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WMJ. 2005 Jan;104(1):42-5.

Analysis of booster seat and seat belt use: how many Wisconsin childhood deaths and hospitalizations could have been prevented in 1998--2002?

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University of Wisconsin, Department of Pediatrics, Madison, WI 53792-4116, USA.



Motor vehicle collisions (MVC) remain the leading cause of childhood death and injury in Wisconsin and throughout the nation. The objective of this study is to estimate the potential benefits of increased use of belt-positioning booster (BPB) seats for children ages 4-7, and increased seat belt use for children ages 8-18.5 years. The outcomes measured were the reduction in MVC-associated childhood deaths and hospitalizations as a result of increased use of BPB seats or seat belts.


Childhood MVC-associated deaths and hospitalizations from 1998 to 2002 were obtained from the Wisconsin Interactive Statistics on Health (WISH) data query system. Three separate age groups were analyzed: children ages 4-7, 8-15, and 16-18.5 years. Ages for the groups were designed to match current "best practice" recommendations for the use of BPB seats, published age-range specific baseline restraint use data, and age specific mortality/injury relative risk (RR) values as closely as possible for a pediatric population. Population attributable risk (PAR) was calculated to predict preventable deaths and injuries (hospitalizations) over the years studied.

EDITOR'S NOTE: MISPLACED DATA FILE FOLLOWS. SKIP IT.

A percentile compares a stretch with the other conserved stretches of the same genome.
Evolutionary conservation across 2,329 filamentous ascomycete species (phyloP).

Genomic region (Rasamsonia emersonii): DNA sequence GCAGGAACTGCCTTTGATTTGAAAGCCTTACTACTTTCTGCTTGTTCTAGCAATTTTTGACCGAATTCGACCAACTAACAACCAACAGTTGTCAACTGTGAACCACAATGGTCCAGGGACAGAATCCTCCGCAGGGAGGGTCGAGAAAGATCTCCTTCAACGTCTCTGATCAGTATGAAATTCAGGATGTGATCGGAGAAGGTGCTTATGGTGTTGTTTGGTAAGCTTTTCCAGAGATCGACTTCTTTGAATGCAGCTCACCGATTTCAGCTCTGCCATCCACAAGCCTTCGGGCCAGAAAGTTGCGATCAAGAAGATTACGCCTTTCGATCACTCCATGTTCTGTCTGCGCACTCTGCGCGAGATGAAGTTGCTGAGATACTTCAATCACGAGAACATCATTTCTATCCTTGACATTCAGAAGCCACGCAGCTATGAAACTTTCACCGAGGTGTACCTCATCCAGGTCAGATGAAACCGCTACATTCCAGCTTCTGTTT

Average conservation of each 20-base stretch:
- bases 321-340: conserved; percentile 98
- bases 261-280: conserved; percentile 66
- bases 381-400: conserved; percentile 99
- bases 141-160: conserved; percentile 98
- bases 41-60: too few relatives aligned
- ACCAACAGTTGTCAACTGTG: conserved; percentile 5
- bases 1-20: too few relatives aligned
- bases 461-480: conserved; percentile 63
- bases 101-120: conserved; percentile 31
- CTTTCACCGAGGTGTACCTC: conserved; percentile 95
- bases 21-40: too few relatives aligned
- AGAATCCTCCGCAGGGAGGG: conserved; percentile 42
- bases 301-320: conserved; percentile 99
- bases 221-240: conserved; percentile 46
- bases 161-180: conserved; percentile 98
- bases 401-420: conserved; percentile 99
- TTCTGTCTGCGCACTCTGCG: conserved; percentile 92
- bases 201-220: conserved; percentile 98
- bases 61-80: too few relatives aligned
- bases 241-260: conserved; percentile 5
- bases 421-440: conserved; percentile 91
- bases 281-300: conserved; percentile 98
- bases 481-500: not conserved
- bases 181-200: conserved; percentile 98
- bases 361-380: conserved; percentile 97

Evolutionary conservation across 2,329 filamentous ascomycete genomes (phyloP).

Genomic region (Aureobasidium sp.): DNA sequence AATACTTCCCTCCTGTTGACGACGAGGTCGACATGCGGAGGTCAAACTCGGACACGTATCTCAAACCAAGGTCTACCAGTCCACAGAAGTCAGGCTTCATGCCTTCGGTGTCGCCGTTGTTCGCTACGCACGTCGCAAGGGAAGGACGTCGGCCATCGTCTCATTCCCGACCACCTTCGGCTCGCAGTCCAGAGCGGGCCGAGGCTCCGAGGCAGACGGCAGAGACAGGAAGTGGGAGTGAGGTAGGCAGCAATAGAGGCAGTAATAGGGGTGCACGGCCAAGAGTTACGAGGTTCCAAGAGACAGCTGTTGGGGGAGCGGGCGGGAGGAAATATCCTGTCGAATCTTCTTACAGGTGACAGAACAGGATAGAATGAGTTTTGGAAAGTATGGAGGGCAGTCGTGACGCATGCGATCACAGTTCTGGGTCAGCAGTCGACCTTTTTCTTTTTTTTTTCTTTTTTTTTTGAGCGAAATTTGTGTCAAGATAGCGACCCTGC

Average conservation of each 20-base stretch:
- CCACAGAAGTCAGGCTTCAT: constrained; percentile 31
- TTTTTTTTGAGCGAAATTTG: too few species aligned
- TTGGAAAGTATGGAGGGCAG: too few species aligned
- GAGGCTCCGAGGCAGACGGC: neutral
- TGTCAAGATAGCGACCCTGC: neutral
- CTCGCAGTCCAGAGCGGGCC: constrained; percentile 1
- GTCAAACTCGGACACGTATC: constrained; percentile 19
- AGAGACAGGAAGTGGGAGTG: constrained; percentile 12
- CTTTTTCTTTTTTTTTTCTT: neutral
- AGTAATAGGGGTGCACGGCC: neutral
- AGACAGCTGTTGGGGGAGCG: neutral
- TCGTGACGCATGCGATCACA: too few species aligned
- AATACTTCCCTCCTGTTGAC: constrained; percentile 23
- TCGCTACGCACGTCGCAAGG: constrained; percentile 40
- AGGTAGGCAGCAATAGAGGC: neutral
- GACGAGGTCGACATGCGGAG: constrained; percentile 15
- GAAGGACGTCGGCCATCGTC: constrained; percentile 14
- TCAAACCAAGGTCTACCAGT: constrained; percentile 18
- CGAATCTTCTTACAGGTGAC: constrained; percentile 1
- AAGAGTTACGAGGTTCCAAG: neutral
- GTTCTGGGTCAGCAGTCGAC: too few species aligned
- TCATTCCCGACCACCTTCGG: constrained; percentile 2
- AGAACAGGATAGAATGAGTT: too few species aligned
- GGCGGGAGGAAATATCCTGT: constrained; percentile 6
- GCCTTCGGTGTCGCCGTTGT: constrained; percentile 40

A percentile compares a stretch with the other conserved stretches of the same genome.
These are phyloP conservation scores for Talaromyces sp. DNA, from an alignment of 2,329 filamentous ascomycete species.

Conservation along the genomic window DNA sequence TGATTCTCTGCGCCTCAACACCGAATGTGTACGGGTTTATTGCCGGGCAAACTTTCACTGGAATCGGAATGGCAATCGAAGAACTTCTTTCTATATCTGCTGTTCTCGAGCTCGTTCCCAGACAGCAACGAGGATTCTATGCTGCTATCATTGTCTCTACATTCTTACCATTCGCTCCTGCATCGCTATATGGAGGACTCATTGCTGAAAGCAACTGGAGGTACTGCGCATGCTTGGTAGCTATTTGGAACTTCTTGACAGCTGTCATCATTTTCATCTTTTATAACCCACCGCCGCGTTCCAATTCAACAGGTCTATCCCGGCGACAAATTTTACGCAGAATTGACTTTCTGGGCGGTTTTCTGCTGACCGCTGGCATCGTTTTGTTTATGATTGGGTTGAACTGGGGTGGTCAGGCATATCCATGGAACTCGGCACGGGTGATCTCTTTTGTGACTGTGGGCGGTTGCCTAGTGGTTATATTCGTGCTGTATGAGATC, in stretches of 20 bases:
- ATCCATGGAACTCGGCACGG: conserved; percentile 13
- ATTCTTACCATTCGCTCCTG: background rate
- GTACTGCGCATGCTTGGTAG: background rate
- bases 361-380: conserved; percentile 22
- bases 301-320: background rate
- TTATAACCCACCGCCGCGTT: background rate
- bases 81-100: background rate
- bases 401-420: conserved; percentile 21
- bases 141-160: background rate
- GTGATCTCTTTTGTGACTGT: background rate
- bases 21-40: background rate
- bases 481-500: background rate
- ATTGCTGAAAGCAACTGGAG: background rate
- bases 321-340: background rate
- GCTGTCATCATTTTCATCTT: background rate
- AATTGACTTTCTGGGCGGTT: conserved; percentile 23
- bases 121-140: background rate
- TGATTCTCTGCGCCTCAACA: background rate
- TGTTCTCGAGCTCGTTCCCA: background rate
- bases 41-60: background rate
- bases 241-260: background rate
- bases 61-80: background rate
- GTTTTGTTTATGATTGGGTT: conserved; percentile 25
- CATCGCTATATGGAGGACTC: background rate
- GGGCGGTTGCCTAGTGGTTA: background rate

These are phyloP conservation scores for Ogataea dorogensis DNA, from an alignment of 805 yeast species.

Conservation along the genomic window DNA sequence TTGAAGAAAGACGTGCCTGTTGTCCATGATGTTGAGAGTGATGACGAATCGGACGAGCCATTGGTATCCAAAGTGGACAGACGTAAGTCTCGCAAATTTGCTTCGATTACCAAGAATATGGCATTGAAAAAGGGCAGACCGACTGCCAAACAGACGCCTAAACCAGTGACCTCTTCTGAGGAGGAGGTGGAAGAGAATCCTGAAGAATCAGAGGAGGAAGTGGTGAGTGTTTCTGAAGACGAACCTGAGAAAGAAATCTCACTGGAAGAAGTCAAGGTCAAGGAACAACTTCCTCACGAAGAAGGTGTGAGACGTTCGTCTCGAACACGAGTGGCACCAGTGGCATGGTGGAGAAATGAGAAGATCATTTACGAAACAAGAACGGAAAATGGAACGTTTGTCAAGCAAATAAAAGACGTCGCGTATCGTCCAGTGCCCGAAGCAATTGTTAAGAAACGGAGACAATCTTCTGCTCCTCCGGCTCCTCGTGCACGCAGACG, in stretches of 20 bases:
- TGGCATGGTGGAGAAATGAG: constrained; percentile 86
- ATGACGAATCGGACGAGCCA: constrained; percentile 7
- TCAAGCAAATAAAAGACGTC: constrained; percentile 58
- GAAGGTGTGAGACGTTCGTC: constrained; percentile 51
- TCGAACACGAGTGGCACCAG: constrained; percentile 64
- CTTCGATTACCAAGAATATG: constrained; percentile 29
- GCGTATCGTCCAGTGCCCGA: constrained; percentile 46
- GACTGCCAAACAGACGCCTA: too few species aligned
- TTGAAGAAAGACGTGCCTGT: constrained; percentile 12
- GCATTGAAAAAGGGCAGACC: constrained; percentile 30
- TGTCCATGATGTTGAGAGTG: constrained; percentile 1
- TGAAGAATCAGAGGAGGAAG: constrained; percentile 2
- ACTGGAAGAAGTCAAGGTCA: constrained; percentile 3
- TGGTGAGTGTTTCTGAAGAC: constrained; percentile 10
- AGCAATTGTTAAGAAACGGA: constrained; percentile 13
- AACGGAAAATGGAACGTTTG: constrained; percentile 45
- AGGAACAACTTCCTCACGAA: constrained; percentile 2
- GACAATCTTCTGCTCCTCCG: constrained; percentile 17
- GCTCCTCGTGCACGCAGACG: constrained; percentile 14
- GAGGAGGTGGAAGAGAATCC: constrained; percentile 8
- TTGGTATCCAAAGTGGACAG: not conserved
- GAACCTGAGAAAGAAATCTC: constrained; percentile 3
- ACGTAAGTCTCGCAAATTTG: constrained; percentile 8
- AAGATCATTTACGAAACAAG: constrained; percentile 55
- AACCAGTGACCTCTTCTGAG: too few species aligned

From 1998 to 2002, MVCs accounted for 440 childhood deaths and 2639 injuries requiring hospital admission. Using the calculated PAR population statistic for each age group studied, the predicted reduction in childhood MVC deaths and hospitalizations were calculated for various increases in restraint use above current baseline compliance. At the 100% use level, the model predicted 16 fewer deaths and 84 fewer hospitalizations for children 4-7 years old (BPB seat use); 45 fewer deaths and 206 fewer hospitalizations for children 8-15 years old (seat belt use); and 119 fewer deaths and 669 fewer hospitalizations for children 16-18.5 years old (seat belt use). The total potentially avoided deaths and hospitalizations across all age groups studied was 180 childhood deaths and 959 hospitalizations during this 5-year study period.


Communities should devote resources to public education programs directed at increasing the use of belt-positioning booster seats for children 4-7 years old and seat belts for older children. Evidence-based child passenger safety laws should be improved and enforced in Wisconsin in an effort to support families in their attempts to safeguard their children. With a multi-component child passenger restraint safety campaign, unnecessary MVC-associated childhood deaths and injuries can be avoided in the future.

[Indexed for MEDLINE]
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